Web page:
The problem is the meltdown is happening so quickly. The head of the Hong Kong Small and Medium Enterprise Association, whose members are big investors, warned in late June that 20,000 of the 70,000 Hong Kong-owned factories in Guangdong could close this year. He said the region is no longer competitive.

Economic ups and downs are not new to the rest of the world, but China has known little but boom for nearly thirty years. Breakneck double digit growth has become the norm. No other major economy has grown like China over that period.

Moreover, China's communist leaders, presiding over one of the world's most rapacious capitalist economies, have traded on their ability to deliver economic growth to dampen demands for political change.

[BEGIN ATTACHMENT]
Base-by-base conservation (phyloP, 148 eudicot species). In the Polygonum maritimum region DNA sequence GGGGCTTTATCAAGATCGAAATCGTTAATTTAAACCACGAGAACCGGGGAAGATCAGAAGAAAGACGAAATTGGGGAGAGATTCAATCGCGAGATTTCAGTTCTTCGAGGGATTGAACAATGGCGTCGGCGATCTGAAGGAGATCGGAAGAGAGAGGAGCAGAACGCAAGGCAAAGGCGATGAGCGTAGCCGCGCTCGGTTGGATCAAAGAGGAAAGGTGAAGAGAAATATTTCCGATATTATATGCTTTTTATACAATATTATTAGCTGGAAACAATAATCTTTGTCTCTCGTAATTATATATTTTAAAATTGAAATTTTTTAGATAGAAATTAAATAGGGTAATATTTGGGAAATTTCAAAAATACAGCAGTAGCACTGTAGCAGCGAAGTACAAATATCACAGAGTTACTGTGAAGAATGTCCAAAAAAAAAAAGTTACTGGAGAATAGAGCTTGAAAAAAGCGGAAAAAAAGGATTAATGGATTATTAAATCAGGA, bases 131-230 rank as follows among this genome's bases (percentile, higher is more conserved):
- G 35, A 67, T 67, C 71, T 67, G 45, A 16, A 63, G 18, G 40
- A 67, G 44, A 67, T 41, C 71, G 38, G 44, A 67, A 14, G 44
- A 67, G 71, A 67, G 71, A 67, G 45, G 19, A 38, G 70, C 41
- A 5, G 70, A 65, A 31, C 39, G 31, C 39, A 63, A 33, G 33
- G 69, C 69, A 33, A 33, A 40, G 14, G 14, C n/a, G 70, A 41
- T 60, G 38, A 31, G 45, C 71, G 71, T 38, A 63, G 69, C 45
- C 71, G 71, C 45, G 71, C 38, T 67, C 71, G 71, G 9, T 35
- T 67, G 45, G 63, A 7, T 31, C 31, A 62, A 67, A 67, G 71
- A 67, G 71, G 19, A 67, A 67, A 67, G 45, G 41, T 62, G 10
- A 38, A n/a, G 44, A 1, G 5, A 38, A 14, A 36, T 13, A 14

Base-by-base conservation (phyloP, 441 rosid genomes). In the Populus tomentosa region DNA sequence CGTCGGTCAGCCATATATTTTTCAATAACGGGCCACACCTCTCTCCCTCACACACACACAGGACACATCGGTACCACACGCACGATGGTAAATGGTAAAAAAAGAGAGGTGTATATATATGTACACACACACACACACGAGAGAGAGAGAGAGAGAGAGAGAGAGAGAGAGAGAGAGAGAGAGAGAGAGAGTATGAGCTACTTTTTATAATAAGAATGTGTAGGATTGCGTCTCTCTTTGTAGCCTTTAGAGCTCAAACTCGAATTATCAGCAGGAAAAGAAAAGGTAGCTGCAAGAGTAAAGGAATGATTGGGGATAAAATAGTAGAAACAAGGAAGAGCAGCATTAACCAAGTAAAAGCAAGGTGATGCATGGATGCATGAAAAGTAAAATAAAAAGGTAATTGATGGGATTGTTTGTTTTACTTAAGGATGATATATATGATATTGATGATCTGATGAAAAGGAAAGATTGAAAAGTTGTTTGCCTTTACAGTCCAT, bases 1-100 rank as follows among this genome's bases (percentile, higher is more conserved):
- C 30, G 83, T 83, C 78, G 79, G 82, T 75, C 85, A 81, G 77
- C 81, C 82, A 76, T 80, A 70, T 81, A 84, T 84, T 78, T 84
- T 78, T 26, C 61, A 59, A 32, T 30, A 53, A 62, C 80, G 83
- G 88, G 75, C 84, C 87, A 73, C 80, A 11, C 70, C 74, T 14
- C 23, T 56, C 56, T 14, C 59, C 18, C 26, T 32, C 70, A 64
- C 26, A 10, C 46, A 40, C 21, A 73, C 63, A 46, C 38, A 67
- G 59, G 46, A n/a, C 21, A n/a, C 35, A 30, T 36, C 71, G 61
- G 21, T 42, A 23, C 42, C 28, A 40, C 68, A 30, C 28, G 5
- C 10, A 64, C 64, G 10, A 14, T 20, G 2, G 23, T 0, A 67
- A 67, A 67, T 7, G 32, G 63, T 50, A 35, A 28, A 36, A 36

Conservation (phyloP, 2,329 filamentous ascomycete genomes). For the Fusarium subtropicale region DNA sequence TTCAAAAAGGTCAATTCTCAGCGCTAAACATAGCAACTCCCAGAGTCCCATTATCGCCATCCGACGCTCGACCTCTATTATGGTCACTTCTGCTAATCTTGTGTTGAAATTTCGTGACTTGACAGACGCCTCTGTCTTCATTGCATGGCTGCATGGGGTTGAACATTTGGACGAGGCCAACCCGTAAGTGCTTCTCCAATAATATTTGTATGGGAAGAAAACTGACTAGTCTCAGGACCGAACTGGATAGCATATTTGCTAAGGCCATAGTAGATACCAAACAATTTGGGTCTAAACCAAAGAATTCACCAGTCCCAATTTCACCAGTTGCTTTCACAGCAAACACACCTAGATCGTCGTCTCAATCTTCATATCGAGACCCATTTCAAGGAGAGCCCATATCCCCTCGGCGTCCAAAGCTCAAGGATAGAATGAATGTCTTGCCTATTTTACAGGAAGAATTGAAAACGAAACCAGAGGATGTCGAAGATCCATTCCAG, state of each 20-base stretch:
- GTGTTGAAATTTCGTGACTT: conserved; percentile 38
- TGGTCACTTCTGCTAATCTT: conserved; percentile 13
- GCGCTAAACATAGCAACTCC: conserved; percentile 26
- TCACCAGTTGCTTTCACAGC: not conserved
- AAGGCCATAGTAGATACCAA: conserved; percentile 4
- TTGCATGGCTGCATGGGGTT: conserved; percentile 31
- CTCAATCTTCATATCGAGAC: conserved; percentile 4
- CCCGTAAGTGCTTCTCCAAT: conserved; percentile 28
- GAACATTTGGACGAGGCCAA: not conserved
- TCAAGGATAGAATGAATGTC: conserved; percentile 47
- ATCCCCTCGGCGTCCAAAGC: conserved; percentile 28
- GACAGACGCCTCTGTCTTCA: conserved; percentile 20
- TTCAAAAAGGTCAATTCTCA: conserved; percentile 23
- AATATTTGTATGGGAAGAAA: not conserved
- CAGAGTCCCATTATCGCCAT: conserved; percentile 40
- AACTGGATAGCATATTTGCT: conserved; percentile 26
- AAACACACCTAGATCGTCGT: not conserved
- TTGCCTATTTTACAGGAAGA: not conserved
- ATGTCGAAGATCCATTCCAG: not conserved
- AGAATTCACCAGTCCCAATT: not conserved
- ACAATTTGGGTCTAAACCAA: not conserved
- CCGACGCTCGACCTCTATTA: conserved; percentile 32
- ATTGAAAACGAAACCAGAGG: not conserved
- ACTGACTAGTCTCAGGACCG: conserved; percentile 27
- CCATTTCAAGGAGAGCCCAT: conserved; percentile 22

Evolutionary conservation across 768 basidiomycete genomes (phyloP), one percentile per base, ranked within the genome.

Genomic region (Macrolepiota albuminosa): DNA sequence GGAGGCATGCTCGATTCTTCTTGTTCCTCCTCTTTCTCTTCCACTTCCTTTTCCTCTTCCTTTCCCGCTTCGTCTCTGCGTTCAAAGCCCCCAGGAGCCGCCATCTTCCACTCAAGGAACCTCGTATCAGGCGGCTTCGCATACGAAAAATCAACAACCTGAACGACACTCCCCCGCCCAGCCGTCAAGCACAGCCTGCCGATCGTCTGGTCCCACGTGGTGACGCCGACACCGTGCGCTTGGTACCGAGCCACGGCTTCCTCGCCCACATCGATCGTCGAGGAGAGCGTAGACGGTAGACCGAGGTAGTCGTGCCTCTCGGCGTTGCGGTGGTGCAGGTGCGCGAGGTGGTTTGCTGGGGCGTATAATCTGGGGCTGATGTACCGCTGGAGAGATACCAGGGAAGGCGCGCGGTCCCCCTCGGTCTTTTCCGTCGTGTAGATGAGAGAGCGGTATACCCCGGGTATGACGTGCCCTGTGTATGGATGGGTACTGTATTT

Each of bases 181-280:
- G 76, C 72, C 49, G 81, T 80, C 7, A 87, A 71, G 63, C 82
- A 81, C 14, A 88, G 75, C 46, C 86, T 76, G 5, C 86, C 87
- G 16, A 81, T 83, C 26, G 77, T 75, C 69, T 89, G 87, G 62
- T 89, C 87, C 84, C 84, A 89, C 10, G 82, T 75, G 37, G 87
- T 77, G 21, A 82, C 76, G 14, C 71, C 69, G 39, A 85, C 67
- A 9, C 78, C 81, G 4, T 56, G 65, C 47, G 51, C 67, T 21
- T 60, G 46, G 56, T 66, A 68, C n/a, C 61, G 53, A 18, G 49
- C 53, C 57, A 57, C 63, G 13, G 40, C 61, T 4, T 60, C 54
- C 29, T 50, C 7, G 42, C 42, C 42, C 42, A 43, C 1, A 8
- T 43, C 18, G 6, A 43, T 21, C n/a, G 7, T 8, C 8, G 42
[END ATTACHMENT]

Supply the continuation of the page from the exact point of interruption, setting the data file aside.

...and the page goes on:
The massive Olympic rebuilding – with its $40 billion price tag – also provided an economic stimulus, which will soon be over. The Games have given a big "feel good" lift to Chinese, about what they've achieved and where they are going.

This, and the seemingly unstoppable boom, have set expectations very high about the future, which could make a post-Olympic economic slowdown all the more difficult to manage.



Don't Bet on the Renminbi

by Calla Wiemer

Far Eastern Economic Review

July 30, 2008

Rumor has it that hot money is betting on a sharp appreciation of the renminbi. China’s official reserve assets seem to accumulate at ever increasing rates, and recent increases are not accounted for by the trade surplus and net foreign direct investment. It appears there’s money coming in, but why would speculators be betting on a big-time revaluation? It doesn’t fit with macroeconomic fundamentals.